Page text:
This Woman Claims Her Finger Was Cut at a Nail Salon, and Now It May Be Amputated

  This Woman Claims Her Finger Was Cut at a Nail Salon, and Now It May Be Amputated A woman from Arizona claims her finger may have to be amputated after it was supposedly deeply cut during a manicure session. Allure reached out to the client and salon for more information.The last thing you expect to happen when you go to a nail salon — especially one you've been going to for years — is to get injured. Sure, mistakes can happen, especially with the sharp tools used for manicures, but a tiny little cut once in a blue moon isn't a big deal, right? Eh...not exactly. As one Arizona woman says, a seemingly innocuous wound can land you in the hospital with an infection.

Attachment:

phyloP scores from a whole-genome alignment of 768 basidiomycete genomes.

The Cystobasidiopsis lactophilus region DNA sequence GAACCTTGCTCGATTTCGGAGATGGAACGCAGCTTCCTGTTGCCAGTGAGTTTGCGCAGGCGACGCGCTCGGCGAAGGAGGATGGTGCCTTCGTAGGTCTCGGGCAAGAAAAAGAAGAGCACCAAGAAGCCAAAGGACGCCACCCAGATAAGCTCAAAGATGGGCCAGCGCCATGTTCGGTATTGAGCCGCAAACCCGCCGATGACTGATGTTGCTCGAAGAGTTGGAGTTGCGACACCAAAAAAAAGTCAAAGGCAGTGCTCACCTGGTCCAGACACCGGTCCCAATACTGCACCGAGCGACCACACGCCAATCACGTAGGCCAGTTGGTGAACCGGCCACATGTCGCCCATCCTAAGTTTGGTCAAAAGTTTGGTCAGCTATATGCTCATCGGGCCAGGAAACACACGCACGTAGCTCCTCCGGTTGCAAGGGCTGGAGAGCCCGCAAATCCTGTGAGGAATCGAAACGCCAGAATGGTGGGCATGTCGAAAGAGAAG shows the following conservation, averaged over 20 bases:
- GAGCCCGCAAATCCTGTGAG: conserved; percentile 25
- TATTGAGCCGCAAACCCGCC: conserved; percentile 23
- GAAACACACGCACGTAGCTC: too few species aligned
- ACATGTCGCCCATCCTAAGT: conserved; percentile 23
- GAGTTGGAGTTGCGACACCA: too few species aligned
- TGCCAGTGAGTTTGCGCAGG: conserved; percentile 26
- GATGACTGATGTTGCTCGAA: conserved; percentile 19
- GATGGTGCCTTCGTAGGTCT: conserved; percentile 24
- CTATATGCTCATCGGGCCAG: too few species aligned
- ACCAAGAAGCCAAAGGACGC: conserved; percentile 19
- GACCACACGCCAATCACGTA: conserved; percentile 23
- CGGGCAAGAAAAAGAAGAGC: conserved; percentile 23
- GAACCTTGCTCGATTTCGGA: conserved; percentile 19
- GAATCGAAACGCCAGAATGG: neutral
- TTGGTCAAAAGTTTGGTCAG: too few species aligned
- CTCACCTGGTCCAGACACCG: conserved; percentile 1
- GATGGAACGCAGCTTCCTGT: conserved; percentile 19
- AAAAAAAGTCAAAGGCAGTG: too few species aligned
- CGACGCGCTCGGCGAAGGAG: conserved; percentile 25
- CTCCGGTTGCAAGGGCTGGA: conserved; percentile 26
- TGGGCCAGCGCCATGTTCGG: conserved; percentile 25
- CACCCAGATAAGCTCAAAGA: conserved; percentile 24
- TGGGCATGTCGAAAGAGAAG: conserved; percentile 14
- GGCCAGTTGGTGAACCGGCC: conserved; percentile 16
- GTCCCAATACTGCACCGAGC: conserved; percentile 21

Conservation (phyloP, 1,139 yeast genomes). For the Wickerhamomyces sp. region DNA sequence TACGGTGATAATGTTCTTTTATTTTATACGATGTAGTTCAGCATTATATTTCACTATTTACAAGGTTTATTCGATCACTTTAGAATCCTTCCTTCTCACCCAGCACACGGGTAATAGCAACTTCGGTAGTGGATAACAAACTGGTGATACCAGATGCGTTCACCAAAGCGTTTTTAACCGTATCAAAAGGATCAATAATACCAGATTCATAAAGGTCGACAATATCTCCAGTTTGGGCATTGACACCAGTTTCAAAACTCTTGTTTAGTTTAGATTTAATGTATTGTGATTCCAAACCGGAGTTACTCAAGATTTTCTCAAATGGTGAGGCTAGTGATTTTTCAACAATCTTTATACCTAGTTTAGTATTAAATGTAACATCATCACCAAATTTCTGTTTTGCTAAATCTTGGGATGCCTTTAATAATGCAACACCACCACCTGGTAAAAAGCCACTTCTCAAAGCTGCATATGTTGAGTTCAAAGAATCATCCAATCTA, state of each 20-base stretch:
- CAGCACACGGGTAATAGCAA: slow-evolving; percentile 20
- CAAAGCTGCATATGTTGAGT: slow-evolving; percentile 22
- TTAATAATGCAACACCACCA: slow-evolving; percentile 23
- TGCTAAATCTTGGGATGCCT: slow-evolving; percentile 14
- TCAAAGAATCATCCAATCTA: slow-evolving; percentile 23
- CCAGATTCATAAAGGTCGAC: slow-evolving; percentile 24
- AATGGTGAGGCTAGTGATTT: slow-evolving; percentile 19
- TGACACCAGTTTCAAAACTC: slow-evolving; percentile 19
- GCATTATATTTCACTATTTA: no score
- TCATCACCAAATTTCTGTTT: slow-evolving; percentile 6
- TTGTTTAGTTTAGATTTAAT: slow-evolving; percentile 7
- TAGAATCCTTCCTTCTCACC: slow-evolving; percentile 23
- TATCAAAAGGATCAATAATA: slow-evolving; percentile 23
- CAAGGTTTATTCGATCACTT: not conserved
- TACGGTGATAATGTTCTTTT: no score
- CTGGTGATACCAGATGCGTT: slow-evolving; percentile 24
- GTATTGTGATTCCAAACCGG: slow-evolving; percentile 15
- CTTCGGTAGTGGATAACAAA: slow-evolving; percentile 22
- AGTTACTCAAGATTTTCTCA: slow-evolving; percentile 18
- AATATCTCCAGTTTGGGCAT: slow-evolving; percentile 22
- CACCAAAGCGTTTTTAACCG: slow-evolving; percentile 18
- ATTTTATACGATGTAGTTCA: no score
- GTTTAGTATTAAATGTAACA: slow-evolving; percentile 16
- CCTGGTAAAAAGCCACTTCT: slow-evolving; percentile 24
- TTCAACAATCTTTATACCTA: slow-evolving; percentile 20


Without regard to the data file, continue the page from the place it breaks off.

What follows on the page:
If you are looking to kick the habit, the American Academy of Dermatology recommends that nail-biters identify their triggers (for example, hangnails) and find alternative ways to deal with them. Keeping nails trimmed short or wearing bitter-tasting nail polish are also useful methods to help people lose their nail-biting tendency over time.

Gallery: 8 weird things your fingernails say about your health (courtesy Organic Life) Fingernails: you don’t likely think much about ‘em unless you're picking out a polish color. But at some point or another, we’ve probably all seen some strange things happen to our nails, like the appearance of white spots, brittleness, or funky tints.What do changes at the tips of your fingers mean? We asked top dermatologists to explain eight weird things that can happen and what each could signal about your health.This article was originally published on Women's Health. 8 Weird Things Your Fingernails Say About Your Health

Kansas mom claims flesh-eating infection developed after spider bite .
<p>Tamara Owsley-Savard has been hospitalized for 40 days and has undergone 14 surgeries after she was infected with a “flesh-eating” bacteria called necrotizing fasciitis.</p>Tamara Owsley-Savard 32, told KSHB she was bitten by a spider over Memorial Day weekend.